OnePlus 5 review
Apologies if this has been covered before, I've Searched to no avail...
A week ago, I uploaded a large audio file to a Replication plant's ftp site (actually, the ftp site belongs to an intermediary broker). They would be using this image file to manufacture CDs.
Technically, I created what is called a DDPi fileset, that is, Disk Description Protocol image along with several small files which describe the track index points, CD-Text and so on of this particular CD. Along with these audio-related files, I created a checksum file - this, almost universally, is used by the recipient plant to compare the uploaded file with the file on my local computer.
In this case, however, the plant, for reasons best known to themselves, didn't run the checker, and so missed the fact that the upload had become corrupted and a minute's worth of silence had somehow appeared in the audio file - they went on to press several thousand useless CDs.
The plant was contracted on the record company's behalf by an intermediary broker (quite normal these days) who has a number of contacts and obtains the best deal for each project.
The record company, of course, called me and asked for my comments, and I told them that I had included the checksum file, and that the plant should have run the checksum (the check takes 15 or 20 seconds).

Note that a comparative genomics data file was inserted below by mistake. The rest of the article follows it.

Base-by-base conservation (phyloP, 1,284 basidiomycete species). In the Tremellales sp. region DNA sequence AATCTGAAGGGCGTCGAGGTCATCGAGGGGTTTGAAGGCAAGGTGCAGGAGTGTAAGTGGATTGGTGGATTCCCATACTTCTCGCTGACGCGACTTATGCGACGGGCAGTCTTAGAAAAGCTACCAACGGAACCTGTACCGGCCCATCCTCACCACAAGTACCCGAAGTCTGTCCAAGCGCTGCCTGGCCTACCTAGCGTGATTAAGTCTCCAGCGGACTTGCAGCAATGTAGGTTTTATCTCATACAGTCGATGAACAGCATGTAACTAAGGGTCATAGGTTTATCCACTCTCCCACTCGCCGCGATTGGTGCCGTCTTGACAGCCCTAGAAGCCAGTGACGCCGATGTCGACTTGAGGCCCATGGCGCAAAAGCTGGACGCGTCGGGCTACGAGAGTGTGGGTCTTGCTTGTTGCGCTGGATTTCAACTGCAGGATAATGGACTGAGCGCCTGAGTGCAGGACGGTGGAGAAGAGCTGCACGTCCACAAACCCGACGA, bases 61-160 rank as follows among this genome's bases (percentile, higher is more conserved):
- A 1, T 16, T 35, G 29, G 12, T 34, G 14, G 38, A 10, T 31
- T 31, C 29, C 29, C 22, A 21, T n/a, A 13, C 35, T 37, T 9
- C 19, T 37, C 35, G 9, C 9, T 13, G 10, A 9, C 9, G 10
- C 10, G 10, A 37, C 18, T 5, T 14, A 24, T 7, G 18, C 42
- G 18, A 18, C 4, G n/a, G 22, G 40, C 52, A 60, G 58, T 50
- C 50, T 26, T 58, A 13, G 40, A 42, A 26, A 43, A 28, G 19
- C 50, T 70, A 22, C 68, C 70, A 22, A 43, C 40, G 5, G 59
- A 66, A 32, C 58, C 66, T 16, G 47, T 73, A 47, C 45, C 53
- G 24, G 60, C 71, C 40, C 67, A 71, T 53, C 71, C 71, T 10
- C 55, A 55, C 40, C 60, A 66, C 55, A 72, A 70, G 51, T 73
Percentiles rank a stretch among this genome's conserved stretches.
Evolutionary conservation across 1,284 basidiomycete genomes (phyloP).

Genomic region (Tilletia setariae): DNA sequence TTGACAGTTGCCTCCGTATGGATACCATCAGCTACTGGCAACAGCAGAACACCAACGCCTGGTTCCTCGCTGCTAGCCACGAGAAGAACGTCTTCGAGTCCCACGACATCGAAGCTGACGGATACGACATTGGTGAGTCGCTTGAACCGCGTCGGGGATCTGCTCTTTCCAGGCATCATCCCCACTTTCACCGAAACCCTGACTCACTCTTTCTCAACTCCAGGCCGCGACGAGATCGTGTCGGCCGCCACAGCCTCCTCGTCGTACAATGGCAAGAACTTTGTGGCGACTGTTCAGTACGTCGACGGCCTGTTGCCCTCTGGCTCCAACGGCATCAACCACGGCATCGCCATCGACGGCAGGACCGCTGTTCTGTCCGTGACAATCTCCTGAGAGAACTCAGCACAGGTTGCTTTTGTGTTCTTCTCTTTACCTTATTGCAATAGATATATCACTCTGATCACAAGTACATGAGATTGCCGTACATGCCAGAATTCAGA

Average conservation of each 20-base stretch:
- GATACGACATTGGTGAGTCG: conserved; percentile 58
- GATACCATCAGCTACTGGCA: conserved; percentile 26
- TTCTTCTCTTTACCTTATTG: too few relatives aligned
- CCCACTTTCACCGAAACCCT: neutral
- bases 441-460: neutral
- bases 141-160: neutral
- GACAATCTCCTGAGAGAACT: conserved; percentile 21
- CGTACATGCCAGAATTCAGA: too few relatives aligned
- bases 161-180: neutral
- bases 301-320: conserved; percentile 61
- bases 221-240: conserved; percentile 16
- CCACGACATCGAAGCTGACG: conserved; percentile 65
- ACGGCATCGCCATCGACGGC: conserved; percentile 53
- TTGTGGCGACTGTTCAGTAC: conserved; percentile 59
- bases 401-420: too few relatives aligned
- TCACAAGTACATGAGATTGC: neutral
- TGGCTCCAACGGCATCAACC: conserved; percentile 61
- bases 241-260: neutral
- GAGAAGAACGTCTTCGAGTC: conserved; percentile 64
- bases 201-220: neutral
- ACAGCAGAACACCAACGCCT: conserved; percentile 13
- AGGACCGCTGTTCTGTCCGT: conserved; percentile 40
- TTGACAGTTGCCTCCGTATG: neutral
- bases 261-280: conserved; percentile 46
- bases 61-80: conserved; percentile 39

The plant has since owned up that they should indeed have checked, and are willing to re-press at their expense - the broker, however, insists that I should pay the (quite exorbitant) costs of unpacking/re-packaging the fault CDs, as it was my upload that is corrupted.
I haven't been able to find any rulings on the liability in this kind of case, does the panel know of anything?
I'm pretty well decided that I should actually meet the costs, as my client, the record company, is happy for me to spread these over the next few projects - but at the same time, it's galling that the broker should just sit back and not take any part of the blame (after all, the ftp site is his and I guess it may well be a corrupt hard drive at his end...)
But thinking about it a bit more, most contracts seek to exclude liability for consequential costs, loss or damage.
So, even if your contract was directly with the plant, any typical default standard contract would probably include something that specifically excludes consequential liabilities. Even contracts that have been specifically negotiated (i.e. not standard contracts) would seek to exclude consequential liabilities.
My contract is actually with the record company, and not a written contract, they just call and say 'would you like to do this project?' So, nothing specifically about liability for transmitted files.
Another way of delivering files to pressing plants is ordinary audio wav files on CD, or the DDP fileset on DVD (because the audio plus the other files would exceed the storage limits of a CD). If the postman dropped the CD or DVD and stepped on it, would that make me liable?
It is quite a complex set of circumstances and could depend on so many factors.
I think I am right in saying that, in the absence of anything to the contrary (which sounds like it might be the case), consequential liabilities may be included. So, again taking the example of you having a verbal arrangement/contract directly with the plant (which didn't exclude consequential liability) then the plant might be held liable.